I am linking up with Doodle Bugs Teaching for Five for Friday. Thank you for hosting, Kacey!
I'm so glad it's the weekend. I have so much I should do...
Let's get started with some great free math resources!
Last week, our primary teachers were lucky to have Annie Cartie come share some fantastic FREE math videos for students and families. Annie explained that while students have been introduced to Common Core Math, many parents have not- and they aren't familiar with many of the terms used and different ways of solving math problems that students are required to know. Parents are at a disadvantage when they try to help their children with homework, because they aren't sure exactly how they are supposed to do that. WSKG put together a team of people to address that problem. They've put together many wonderful math videos for teachers to share with parents. Each video is only about 45 seconds to 2 minutes, just the perfect amount of time for families to watch, understand the vocabulary or concept, and feel better prepared to help their children.
Below is a handout Annie gave us to share with parents so they can access these videos.
Here are some sample videos from the Youtube Good to Know Playlist, just so you can get an idea about how awesome they are! They intentionally move quickly because they are for a quick explanation of a concept for parents. They aren't meant to be used to teach students, although they could be used to help students remember concepts that were previously taught. They sort of remind me of Ted Talks. I love how they're made.
Feel free to pass this great information on to families of your students if you would like!
Another great site Annie showed us is PBS Learning Media. You can browse by standard or by grade and subject.
Each little video clip is about 1 to 2 minutes, again, intentionally, to highlight the concept and keep the students' interest. This is a wonderful resource, and it's FREE! You can sign up at PBS Learning Media so you can make folders of videos you like and save favorites.
Peg + Cat is a wonderful show for primary students that focuses on lots of math concepts. The kids love it and learn at the same time! If you haven't met Peg yet- you'll love her. At the site, you can play games and watch full videos or clips,
Another fun site that brings movement into your classroom is Kids in Motion. Here is a sample of some of the videos at the site:
This idea was started by a school district near mine. The students weren't getting enough PE time to meet the requirements (which I don't think any of the schools probably do because there just isn't enough time in the school week), so the district came up with a way to include a lot more movement into classroom activities. I know lots of us use Go Noodle and have many fun brain breaks we use. These videos are just another free resource with some fun activities to get your students moving!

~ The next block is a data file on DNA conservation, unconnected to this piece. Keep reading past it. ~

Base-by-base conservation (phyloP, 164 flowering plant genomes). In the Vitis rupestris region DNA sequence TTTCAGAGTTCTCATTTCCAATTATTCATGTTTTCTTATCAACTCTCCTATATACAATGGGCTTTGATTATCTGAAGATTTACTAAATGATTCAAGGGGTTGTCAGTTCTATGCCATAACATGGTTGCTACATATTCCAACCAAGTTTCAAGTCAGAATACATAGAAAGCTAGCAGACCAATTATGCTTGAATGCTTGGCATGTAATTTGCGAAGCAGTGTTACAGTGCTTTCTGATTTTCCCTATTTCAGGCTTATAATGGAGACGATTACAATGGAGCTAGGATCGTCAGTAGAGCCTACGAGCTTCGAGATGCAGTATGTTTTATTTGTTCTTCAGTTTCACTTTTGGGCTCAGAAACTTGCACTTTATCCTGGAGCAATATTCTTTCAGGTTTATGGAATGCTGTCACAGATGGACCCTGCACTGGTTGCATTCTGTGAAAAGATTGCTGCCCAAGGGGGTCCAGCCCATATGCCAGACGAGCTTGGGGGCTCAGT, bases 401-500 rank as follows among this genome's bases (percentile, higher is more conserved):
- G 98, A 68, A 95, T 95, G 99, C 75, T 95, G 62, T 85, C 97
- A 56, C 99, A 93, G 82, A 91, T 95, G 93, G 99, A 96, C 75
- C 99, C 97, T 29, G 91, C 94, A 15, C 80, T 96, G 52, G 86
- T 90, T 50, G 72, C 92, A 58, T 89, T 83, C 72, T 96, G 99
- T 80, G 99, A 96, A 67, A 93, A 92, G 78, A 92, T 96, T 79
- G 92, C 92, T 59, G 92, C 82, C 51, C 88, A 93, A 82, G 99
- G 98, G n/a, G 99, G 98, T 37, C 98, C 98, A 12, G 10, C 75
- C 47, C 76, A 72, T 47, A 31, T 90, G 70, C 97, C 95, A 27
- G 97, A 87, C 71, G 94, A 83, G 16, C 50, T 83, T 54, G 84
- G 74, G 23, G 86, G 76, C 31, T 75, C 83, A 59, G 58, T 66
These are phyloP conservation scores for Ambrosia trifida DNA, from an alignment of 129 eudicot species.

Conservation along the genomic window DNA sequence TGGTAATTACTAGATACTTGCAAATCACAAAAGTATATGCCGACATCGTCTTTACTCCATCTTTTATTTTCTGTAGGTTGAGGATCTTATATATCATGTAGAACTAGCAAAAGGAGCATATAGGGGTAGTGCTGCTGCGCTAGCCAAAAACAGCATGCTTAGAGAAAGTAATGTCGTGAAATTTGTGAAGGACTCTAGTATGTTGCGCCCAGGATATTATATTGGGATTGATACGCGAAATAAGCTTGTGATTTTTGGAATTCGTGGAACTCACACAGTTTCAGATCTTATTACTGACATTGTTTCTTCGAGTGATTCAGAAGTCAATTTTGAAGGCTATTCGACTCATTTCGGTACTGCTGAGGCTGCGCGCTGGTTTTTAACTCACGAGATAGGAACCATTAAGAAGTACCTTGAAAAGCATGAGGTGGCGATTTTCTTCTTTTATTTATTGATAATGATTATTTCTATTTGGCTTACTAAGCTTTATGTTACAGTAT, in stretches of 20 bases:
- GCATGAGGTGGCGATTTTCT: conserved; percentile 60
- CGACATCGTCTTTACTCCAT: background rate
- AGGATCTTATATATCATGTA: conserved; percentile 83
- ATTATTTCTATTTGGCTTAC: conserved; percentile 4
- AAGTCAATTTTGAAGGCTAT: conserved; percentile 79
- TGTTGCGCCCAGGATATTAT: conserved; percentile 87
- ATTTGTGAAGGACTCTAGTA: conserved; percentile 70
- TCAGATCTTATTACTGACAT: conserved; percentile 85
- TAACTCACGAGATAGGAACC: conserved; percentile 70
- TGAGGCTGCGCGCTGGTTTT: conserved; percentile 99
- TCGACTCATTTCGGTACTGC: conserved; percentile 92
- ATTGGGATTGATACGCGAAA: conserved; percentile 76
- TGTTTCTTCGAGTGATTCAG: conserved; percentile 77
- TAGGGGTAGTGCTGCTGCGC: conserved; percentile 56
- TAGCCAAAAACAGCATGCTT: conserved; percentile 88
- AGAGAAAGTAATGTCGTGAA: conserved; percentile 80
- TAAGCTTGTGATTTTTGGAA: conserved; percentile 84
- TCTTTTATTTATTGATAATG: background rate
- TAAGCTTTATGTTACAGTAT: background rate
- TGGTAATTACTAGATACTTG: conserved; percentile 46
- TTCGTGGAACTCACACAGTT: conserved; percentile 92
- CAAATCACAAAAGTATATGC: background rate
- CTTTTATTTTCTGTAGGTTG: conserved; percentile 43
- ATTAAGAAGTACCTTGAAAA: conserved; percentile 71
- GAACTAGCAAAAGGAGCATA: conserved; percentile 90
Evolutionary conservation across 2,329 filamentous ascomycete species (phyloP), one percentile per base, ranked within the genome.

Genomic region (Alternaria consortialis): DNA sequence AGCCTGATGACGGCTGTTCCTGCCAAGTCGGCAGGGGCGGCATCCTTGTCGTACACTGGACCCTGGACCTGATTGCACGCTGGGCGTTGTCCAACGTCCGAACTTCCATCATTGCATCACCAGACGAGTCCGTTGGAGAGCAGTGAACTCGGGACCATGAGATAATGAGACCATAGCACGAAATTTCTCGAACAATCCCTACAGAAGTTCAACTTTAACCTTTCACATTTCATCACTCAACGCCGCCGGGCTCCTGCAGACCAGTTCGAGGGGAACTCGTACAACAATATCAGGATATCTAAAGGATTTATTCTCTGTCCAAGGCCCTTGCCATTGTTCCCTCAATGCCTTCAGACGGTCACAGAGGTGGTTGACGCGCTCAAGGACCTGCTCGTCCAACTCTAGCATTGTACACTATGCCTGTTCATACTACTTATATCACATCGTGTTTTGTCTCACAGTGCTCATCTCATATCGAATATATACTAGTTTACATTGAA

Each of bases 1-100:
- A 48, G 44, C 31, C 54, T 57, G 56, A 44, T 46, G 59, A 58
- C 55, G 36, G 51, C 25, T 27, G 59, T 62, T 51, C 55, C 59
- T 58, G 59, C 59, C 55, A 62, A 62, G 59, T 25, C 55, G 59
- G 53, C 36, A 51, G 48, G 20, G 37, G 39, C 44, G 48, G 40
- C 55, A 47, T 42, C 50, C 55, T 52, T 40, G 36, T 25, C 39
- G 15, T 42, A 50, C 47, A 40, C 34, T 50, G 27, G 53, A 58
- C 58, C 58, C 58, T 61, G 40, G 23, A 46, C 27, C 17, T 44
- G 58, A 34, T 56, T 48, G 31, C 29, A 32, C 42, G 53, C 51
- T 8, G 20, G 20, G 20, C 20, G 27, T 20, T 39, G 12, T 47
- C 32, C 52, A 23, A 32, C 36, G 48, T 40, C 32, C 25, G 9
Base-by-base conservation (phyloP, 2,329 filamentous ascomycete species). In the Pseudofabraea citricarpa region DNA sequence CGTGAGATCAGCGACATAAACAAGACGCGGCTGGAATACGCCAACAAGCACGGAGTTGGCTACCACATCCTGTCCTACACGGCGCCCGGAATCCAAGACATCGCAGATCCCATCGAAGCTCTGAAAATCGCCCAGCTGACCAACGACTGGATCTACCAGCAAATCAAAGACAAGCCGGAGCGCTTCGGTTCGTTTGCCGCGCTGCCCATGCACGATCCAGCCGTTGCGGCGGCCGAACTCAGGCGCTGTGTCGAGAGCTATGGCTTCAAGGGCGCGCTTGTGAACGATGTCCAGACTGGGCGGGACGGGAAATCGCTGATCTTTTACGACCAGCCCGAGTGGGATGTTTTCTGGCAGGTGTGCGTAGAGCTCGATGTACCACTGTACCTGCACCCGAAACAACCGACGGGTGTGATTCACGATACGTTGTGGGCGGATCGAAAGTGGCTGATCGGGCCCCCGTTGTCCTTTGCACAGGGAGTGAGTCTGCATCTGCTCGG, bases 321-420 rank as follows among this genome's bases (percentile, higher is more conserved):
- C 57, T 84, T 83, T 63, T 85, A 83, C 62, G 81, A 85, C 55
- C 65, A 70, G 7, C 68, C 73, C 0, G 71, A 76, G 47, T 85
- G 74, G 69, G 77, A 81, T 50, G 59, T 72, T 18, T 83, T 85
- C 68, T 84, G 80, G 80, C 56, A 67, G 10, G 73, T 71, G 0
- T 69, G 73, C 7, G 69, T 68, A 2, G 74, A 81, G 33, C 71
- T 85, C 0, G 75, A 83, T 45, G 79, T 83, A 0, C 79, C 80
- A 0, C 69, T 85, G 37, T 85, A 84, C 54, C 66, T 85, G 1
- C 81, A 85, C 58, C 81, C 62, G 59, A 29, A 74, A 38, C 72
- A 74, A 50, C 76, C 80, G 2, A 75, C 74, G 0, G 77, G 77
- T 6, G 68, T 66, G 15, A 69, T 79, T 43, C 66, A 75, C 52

Here are a couple samples:
(This one would wipe me out for the day... )
Finally, here is a Thanksgiving favorite. My sister shared this Thanksgiving Story Bracelet with me a few years ago, and it has been my favorite Thanksgiving activity each year since. If you would like a copy of the paper, just click on the picture. We've been learning the story, and the kids are so good at it now. We are making our bracelets on Monday. I can't wait. I send this paper home with the bracelet just in case the children forget what one bead means, and parents can help them remember. I don't want anyone to be frustrated.
The children really learn the Thanksgiving story, are able to retell it, AND have a new piece of jewelry to boot- what could be better?!
First, we read a lot of books about the first Thanksgiving. The children have a good background and are familiar with: the Pilgrims leaving England on the Mayflower, because they wanted freedom to worship God they way they wanted to; the Mayflower landing at Plymouth Rock after a long, hard trip; the Native Americans helping the Pilgrims learn to hunt, plant, and survive when they arrived in this country; and the feast the Pilgrims and Native Americans had to celebrate and give thanks for all they had survived and all they now had in their new land.
I introduce my bracelet to the children, and we all retell the story together with my bracelet. We do this a few times each day whenever we have some extra minutes. I want them to really KNOW the story before they make their bracelet and take it home to retell.
I move each bead as I tell what it is for.
The Pilgrims left England because they wanted freedom to worship God as they wanted. (1st green)
They left England on a ship called the Mayflower. ( white bead)
It was a very long trip across the ocean. (I say a word for each of the 3 blue beads: very. long. trip.)
Finally, they saw land! (green bead)
They landed at Plymouth Rock. ( gray bead)
When they landed it was winter. (I say a word for each of the 3 white beads: very. long. winter.)
Finally spring came! (light green bead)
They met Squanto, a Native American who helped them learn to hunt and plant. (Light brown bead)
To thank the Native Americans, the Pilgrims had a feast for everyone including:
cranberries (red bead), corn (yellow bead), turkey (brown bead), and pumpkin pie (orange bead).
This is a wonderful book that is very age appropriate to teach about the first Thanksgiving.
I also like this book by Ann McGovern.
This little cartoon actually does a pretty good job explaining the basics of Thanksgiving, and the kids really like it. It is sort of goofy-but... I'm not five.
After the children retell the story really well with my bracelet, they each make one during our small group center time. I have the bags with the correct beads already sorted. They just choose a pipe cleaner. We string each bead on as we tell the story. Then they retell the story to a friend with their own bracelet- and are SO proud to do it!
Thank you so much for stopping by. Have a wonderful weekend!